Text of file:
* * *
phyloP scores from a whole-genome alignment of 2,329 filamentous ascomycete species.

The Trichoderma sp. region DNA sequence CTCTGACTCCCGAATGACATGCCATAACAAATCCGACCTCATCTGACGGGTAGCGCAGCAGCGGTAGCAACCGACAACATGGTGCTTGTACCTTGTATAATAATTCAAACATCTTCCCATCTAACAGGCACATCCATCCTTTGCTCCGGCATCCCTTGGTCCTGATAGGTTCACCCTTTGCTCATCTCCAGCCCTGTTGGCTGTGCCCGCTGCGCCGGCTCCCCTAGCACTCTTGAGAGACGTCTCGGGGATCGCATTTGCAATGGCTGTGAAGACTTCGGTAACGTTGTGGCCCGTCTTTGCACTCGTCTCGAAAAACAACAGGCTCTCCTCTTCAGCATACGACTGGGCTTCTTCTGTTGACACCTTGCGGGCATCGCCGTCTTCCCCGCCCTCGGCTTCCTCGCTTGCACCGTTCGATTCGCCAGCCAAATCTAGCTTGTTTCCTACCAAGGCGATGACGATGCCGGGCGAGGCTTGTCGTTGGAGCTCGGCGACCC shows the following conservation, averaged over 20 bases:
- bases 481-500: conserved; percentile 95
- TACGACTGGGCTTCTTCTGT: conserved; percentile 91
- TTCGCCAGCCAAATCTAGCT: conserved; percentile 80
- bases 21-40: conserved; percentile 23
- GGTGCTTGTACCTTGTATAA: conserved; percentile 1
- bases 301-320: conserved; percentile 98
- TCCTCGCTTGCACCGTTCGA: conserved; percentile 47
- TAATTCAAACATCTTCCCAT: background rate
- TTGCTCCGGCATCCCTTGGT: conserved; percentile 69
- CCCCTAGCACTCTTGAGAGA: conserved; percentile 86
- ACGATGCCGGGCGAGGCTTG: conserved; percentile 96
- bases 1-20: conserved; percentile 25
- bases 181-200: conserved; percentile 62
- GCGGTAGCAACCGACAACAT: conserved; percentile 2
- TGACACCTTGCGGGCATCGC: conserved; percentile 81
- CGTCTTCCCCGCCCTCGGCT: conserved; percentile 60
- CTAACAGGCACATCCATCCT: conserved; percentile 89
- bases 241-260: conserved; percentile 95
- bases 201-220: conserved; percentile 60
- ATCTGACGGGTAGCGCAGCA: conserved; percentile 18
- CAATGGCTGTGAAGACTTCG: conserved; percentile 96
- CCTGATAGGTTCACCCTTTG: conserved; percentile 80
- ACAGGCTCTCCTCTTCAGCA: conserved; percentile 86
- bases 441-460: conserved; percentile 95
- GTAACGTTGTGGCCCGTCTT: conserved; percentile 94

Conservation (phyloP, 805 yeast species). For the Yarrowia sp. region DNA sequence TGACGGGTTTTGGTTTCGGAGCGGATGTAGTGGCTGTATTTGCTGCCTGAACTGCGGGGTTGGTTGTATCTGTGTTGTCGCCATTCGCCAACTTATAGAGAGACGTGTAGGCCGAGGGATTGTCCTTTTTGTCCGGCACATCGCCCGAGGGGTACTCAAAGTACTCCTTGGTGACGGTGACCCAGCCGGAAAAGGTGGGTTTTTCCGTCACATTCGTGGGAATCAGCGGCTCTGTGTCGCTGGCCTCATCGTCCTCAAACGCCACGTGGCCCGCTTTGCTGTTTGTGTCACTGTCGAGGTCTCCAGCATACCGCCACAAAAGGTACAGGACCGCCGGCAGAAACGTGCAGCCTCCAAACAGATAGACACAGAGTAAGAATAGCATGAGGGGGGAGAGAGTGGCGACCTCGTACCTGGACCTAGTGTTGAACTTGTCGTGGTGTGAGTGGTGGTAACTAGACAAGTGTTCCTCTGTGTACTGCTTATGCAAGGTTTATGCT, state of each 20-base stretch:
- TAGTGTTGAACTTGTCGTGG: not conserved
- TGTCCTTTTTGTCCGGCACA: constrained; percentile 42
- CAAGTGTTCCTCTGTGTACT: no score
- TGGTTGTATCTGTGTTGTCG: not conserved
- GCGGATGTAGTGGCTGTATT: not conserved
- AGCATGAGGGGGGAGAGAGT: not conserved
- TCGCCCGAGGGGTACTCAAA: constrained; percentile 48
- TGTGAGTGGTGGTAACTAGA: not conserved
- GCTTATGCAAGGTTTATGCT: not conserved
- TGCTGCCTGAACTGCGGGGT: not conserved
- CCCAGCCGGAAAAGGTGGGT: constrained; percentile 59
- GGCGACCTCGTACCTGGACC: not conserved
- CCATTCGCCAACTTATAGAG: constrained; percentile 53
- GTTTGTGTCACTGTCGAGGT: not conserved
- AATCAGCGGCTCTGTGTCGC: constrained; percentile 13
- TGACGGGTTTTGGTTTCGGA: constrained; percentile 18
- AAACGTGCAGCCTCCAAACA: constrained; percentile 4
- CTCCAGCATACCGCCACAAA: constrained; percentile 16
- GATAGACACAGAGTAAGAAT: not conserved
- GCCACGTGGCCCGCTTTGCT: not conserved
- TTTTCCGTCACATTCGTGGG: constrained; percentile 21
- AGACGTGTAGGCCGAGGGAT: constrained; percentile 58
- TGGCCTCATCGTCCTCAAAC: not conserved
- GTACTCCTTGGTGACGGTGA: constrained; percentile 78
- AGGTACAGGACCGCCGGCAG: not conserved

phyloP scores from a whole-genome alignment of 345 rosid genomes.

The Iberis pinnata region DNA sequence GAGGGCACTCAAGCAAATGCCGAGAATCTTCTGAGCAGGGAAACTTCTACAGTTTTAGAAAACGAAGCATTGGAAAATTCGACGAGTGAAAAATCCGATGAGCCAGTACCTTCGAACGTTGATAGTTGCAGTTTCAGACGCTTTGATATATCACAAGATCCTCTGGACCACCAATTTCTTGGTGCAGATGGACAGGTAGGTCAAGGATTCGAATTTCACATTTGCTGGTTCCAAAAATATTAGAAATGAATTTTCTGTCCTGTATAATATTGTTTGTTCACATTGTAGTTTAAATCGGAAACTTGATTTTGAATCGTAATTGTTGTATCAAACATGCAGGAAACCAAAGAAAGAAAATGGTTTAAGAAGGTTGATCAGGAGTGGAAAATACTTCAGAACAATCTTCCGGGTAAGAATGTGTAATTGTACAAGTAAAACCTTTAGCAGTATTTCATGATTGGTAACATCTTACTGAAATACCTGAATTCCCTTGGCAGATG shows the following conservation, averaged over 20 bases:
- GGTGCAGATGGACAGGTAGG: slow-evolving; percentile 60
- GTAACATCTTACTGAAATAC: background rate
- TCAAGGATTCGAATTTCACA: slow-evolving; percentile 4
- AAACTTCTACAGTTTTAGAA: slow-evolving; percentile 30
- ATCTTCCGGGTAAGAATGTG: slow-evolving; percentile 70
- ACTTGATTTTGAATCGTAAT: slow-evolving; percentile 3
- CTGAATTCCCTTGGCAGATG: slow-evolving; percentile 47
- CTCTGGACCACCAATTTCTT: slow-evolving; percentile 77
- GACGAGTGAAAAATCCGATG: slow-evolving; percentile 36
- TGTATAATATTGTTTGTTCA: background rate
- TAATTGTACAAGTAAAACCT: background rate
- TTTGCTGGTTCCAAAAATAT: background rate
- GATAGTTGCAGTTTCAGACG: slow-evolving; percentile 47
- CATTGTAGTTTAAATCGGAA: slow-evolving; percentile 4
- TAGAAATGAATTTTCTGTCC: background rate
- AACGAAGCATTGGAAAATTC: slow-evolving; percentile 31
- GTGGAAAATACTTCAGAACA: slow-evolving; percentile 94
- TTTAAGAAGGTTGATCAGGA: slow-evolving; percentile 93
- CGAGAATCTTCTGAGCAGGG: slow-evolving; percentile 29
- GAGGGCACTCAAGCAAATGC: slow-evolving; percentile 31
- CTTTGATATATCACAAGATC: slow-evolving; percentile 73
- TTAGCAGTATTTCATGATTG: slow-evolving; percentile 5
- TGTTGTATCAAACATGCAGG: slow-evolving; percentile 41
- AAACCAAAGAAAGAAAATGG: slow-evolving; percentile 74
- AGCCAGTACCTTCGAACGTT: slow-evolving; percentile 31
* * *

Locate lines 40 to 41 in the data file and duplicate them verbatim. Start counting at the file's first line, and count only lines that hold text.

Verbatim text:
- GGCGACCTCGTACCTGGACC: not conserved
- CCATTCGCCAACTTATAGAG: constrained; percentile 53